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Sirius satellite radio squashes 6-year-old bug

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It may have taken six years, but a bug that allowed people to get satellite radio broadcasts for free has finally been squashed by Sirius XM Radio.

According to a report published by IDG News, the flaw has apparently been present in the satellite radio system since 2002, when Sirius first rolled it out. It allowed former subscribers to gain free access, according to TippingPoint Technologies, whose Zero Day Initiative pays hackers for technical details on security vulnerabilities.

It isn't clear how widely exploited the bug was, but the person who reported it to TippingPoint said "multiple people were doing this." Sirius recently plugged the hole, although it's not clear exactly when.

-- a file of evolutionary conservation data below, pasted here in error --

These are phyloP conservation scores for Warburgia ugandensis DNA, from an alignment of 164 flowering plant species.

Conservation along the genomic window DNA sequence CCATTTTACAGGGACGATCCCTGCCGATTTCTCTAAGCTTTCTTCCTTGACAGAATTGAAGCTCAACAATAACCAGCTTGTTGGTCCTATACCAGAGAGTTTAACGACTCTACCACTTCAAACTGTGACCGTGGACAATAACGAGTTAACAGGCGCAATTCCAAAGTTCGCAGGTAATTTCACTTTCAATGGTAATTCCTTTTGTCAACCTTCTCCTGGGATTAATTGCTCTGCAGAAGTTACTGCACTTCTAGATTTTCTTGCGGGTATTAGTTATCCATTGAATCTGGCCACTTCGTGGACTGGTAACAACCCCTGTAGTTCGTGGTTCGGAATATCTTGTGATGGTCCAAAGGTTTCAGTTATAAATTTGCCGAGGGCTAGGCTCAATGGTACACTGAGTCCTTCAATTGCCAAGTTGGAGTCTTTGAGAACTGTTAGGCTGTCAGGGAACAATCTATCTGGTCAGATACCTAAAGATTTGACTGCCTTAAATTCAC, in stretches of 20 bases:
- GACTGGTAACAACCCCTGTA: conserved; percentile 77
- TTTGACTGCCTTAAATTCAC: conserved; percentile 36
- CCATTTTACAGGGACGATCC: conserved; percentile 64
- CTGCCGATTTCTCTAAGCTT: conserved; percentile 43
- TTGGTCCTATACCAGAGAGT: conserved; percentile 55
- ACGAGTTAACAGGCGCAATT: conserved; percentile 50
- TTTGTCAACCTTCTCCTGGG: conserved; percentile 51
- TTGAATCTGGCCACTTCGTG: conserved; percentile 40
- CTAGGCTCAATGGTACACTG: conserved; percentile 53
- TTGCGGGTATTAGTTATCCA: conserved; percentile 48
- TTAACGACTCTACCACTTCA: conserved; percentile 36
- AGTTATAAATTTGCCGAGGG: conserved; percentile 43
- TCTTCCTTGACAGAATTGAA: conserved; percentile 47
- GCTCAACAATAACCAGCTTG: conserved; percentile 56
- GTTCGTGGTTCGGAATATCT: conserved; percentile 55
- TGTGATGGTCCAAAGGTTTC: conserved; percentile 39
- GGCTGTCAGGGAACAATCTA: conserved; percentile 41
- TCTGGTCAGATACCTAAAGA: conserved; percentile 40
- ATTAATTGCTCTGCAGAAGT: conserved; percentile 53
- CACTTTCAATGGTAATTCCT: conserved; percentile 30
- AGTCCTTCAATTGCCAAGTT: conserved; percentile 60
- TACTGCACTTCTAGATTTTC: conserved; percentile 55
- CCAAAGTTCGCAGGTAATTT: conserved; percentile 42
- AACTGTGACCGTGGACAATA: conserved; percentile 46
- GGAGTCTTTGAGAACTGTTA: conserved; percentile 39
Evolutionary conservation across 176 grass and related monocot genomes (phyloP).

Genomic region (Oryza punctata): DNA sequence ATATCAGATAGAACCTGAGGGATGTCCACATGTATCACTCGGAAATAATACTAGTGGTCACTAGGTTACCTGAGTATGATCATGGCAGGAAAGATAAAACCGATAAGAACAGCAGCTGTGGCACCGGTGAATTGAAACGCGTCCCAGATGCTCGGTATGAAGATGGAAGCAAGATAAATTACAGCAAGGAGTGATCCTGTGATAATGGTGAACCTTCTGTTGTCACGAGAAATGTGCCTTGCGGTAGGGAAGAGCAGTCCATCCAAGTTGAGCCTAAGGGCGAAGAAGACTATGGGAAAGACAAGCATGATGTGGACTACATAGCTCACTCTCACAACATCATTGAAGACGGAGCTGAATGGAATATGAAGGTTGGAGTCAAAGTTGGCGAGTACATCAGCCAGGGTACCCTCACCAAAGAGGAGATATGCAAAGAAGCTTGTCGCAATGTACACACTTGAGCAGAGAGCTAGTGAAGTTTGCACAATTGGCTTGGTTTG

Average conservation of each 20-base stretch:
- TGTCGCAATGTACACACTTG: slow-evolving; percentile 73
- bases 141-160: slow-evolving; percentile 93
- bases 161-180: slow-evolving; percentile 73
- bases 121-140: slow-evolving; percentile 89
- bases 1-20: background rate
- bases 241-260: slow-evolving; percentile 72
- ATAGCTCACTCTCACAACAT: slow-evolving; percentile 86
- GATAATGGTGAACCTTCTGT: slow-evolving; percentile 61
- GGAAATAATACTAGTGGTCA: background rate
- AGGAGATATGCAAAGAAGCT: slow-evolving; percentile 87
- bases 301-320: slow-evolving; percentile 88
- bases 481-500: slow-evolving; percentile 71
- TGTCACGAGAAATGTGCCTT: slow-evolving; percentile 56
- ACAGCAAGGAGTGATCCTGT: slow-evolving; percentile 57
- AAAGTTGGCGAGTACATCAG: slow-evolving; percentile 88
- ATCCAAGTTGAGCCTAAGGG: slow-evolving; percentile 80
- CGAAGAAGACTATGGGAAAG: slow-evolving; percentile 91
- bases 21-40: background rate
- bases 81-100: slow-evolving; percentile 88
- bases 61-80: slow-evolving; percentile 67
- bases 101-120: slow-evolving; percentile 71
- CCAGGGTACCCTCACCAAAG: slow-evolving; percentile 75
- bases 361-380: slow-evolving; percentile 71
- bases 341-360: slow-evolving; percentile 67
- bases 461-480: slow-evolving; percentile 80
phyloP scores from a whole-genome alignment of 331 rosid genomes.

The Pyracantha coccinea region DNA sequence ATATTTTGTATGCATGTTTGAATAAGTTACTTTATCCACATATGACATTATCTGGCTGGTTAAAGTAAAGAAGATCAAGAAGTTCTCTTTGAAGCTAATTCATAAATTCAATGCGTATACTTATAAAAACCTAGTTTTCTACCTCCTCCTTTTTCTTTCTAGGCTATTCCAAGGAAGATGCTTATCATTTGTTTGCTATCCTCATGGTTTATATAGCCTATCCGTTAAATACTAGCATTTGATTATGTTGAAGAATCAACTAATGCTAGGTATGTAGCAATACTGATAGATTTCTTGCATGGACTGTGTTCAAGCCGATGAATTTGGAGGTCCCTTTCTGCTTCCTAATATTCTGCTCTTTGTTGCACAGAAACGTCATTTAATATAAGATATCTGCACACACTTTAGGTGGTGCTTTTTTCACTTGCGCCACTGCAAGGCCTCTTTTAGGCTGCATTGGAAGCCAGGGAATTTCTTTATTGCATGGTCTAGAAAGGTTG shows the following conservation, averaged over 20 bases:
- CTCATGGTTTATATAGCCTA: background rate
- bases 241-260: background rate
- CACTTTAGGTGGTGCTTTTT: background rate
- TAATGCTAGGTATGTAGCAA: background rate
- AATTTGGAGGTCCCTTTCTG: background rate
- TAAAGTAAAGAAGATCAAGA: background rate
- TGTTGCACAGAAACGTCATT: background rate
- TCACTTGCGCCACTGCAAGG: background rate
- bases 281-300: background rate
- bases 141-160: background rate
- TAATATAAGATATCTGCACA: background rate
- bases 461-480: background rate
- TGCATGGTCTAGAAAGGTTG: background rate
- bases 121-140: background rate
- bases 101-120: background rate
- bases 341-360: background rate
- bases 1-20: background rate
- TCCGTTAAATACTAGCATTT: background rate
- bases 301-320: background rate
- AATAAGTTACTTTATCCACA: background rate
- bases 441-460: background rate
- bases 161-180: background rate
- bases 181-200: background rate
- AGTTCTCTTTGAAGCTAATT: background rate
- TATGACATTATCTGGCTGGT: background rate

Exploitation of the flaw could underscore the growing risk of satellite radio piracy now that Sirius has merged with XM Satellite Radio. Piracy already costs satellite television providers hundreds of millions of dollars per year. With only one satellite radio provider, there's considerably more content to pirate than there was before, providing more of an incentive to hackers to find weaknesses.

The flaw involved the deactivation process used when listeners canceled their service. A TippingPoint manager of security response described it as "an oversight on Sirius's side" and "just kind of sloppy."

Sirius said it didn't comment on security issues."

The IDG report is here. ®

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